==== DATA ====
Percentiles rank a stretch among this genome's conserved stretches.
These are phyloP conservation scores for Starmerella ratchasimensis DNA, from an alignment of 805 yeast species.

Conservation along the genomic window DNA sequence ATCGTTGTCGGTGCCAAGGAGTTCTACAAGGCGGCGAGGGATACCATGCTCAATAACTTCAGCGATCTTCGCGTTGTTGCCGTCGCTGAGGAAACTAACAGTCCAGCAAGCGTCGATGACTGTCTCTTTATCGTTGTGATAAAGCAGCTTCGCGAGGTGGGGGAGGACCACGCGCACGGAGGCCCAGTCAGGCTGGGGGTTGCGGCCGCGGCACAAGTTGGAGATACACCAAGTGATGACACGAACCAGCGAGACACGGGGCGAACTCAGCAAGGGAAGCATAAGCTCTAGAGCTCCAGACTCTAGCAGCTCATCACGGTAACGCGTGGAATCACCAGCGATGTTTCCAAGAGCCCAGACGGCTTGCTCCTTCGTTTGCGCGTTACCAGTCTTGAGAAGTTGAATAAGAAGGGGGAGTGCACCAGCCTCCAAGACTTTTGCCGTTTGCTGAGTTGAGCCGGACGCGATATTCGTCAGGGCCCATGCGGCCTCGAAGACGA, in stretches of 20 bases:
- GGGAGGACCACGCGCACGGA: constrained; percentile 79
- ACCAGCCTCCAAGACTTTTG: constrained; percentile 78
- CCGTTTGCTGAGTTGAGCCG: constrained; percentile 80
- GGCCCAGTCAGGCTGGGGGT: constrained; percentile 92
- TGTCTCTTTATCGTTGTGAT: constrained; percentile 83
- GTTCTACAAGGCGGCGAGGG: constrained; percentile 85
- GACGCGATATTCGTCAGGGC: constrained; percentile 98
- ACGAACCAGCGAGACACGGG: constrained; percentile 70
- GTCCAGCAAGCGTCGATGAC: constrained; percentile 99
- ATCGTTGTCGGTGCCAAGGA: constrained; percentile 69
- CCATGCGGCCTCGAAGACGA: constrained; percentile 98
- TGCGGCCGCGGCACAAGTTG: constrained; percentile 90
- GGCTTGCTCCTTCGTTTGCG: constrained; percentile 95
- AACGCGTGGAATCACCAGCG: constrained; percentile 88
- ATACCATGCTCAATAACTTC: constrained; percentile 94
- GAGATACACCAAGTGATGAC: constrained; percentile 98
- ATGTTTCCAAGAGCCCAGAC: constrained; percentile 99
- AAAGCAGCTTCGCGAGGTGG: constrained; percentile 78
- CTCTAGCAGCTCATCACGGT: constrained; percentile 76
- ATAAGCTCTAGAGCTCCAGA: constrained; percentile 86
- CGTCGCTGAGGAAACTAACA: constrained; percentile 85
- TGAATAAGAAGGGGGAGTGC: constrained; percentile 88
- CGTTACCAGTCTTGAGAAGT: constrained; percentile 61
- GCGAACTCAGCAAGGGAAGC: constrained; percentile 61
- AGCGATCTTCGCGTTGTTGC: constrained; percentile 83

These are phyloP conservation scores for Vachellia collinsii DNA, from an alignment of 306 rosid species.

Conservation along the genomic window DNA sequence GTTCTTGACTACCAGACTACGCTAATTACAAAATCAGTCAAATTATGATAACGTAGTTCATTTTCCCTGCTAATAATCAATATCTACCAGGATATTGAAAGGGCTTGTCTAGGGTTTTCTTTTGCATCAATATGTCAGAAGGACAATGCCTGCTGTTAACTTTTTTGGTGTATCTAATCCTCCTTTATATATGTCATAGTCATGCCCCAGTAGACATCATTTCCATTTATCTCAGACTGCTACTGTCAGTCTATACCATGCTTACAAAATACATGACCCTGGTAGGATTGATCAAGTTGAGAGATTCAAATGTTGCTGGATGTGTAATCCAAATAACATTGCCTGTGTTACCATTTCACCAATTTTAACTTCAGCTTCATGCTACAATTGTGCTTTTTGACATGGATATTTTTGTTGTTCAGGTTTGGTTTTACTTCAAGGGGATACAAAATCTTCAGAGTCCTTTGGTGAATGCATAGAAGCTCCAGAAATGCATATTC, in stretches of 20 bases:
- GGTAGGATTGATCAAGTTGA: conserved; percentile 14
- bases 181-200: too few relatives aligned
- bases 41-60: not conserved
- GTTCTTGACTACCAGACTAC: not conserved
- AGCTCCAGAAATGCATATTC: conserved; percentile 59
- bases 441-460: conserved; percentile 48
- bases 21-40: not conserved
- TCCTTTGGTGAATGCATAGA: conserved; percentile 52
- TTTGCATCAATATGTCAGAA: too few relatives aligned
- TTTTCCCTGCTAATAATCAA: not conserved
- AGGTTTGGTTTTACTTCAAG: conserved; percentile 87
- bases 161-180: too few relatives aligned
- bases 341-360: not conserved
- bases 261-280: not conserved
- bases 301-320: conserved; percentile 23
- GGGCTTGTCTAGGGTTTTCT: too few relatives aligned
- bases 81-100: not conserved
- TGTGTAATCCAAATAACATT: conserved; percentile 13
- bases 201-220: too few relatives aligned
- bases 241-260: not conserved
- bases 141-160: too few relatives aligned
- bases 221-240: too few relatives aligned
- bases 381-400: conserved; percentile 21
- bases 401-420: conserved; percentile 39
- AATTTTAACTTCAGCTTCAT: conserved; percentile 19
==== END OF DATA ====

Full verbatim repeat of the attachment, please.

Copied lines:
Percentiles rank a stretch among this genome's conserved stretches.
These are phyloP conservation scores for Starmerella ratchasimensis DNA, from an alignment of 805 yeast species.

Conservation along the genomic window DNA sequence ATCGTTGTCGGTGCCAAGGAGTTCTACAAGGCGGCGAGGGATACCATGCTCAATAACTTCAGCGATCTTCGCGTTGTTGCCGTCGCTGAGGAAACTAACAGTCCAGCAAGCGTCGATGACTGTCTCTTTATCGTTGTGATAAAGCAGCTTCGCGAGGTGGGGGAGGACCACGCGCACGGAGGCCCAGTCAGGCTGGGGGTTGCGGCCGCGGCACAAGTTGGAGATACACCAAGTGATGACACGAACCAGCGAGACACGGGGCGAACTCAGCAAGGGAAGCATAAGCTCTAGAGCTCCAGACTCTAGCAGCTCATCACGGTAACGCGTGGAATCACCAGCGATGTTTCCAAGAGCCCAGACGGCTTGCTCCTTCGTTTGCGCGTTACCAGTCTTGAGAAGTTGAATAAGAAGGGGGAGTGCACCAGCCTCCAAGACTTTTGCCGTTTGCTGAGTTGAGCCGGACGCGATATTCGTCAGGGCCCATGCGGCCTCGAAGACGA, in stretches of 20 bases:
- GGGAGGACCACGCGCACGGA: constrained; percentile 79
- ACCAGCCTCCAAGACTTTTG: constrained; percentile 78
- CCGTTTGCTGAGTTGAGCCG: constrained; percentile 80
- GGCCCAGTCAGGCTGGGGGT: constrained; percentile 92
- TGTCTCTTTATCGTTGTGAT: constrained; percentile 83
- GTTCTACAAGGCGGCGAGGG: constrained; percentile 85
- GACGCGATATTCGTCAGGGC: constrained; percentile 98
- ACGAACCAGCGAGACACGGG: constrained; percentile 70
- GTCCAGCAAGCGTCGATGAC: constrained; percentile 99
- ATCGTTGTCGGTGCCAAGGA: constrained; percentile 69
- CCATGCGGCCTCGAAGACGA: constrained; percentile 98
- TGCGGCCGCGGCACAAGTTG: constrained; percentile 90
- GGCTTGCTCCTTCGTTTGCG: constrained; percentile 95
- AACGCGTGGAATCACCAGCG: constrained; percentile 88
- ATACCATGCTCAATAACTTC: constrained; percentile 94
- GAGATACACCAAGTGATGAC: constrained; percentile 98
- ATGTTTCCAAGAGCCCAGAC: constrained; percentile 99
- AAAGCAGCTTCGCGAGGTGG: constrained; percentile 78
- CTCTAGCAGCTCATCACGGT: constrained; percentile 76
- ATAAGCTCTAGAGCTCCAGA: constrained; percentile 86
- CGTCGCTGAGGAAACTAACA: constrained; percentile 85
- TGAATAAGAAGGGGGAGTGC: constrained; percentile 88
- CGTTACCAGTCTTGAGAAGT: constrained; percentile 61
- GCGAACTCAGCAAGGGAAGC: constrained; percentile 61
- AGCGATCTTCGCGTTGTTGC: constrained; percentile 83

These are phyloP conservation scores for Vachellia collinsii DNA, from an alignment of 306 rosid species.

Conservation along the genomic window DNA sequence GTTCTTGACTACCAGACTACGCTAATTACAAAATCAGTCAAATTATGATAACGTAGTTCATTTTCCCTGCTAATAATCAATATCTACCAGGATATTGAAAGGGCTTGTCTAGGGTTTTCTTTTGCATCAATATGTCAGAAGGACAATGCCTGCTGTTAACTTTTTTGGTGTATCTAATCCTCCTTTATATATGTCATAGTCATGCCCCAGTAGACATCATTTCCATTTATCTCAGACTGCTACTGTCAGTCTATACCATGCTTACAAAATACATGACCCTGGTAGGATTGATCAAGTTGAGAGATTCAAATGTTGCTGGATGTGTAATCCAAATAACATTGCCTGTGTTACCATTTCACCAATTTTAACTTCAGCTTCATGCTACAATTGTGCTTTTTGACATGGATATTTTTGTTGTTCAGGTTTGGTTTTACTTCAAGGGGATACAAAATCTTCAGAGTCCTTTGGTGAATGCATAGAAGCTCCAGAAATGCATATTC, in stretches of 20 bases:
- GGTAGGATTGATCAAGTTGA: conserved; percentile 14
- bases 181-200: too few relatives aligned
- bases 41-60: not conserved
- GTTCTTGACTACCAGACTAC: not conserved
- AGCTCCAGAAATGCATATTC: conserved; percentile 59
- bases 441-460: conserved; percentile 48
- bases 21-40: not conserved
- TCCTTTGGTGAATGCATAGA: conserved; percentile 52
- TTTGCATCAATATGTCAGAA: too few relatives aligned
- TTTTCCCTGCTAATAATCAA: not conserved
- AGGTTTGGTTTTACTTCAAG: conserved; percentile 87
- bases 161-180: too few relatives aligned
- bases 341-360: not conserved
- bases 261-280: not conserved
- bases 301-320: conserved; percentile 23
- GGGCTTGTCTAGGGTTTTCT: too few relatives aligned
- bases 81-100: not conserved
- TGTGTAATCCAAATAACATT: conserved; percentile 13
- bases 201-220: too few relatives aligned
- bases 241-260: not conserved
- bases 141-160: too few relatives aligned
- bases 221-240: too few relatives aligned
- bases 381-400: conserved; percentile 21
- bases 401-420: conserved; percentile 39
- AATTTTAACTTCAGCTTCAT: conserved; percentile 19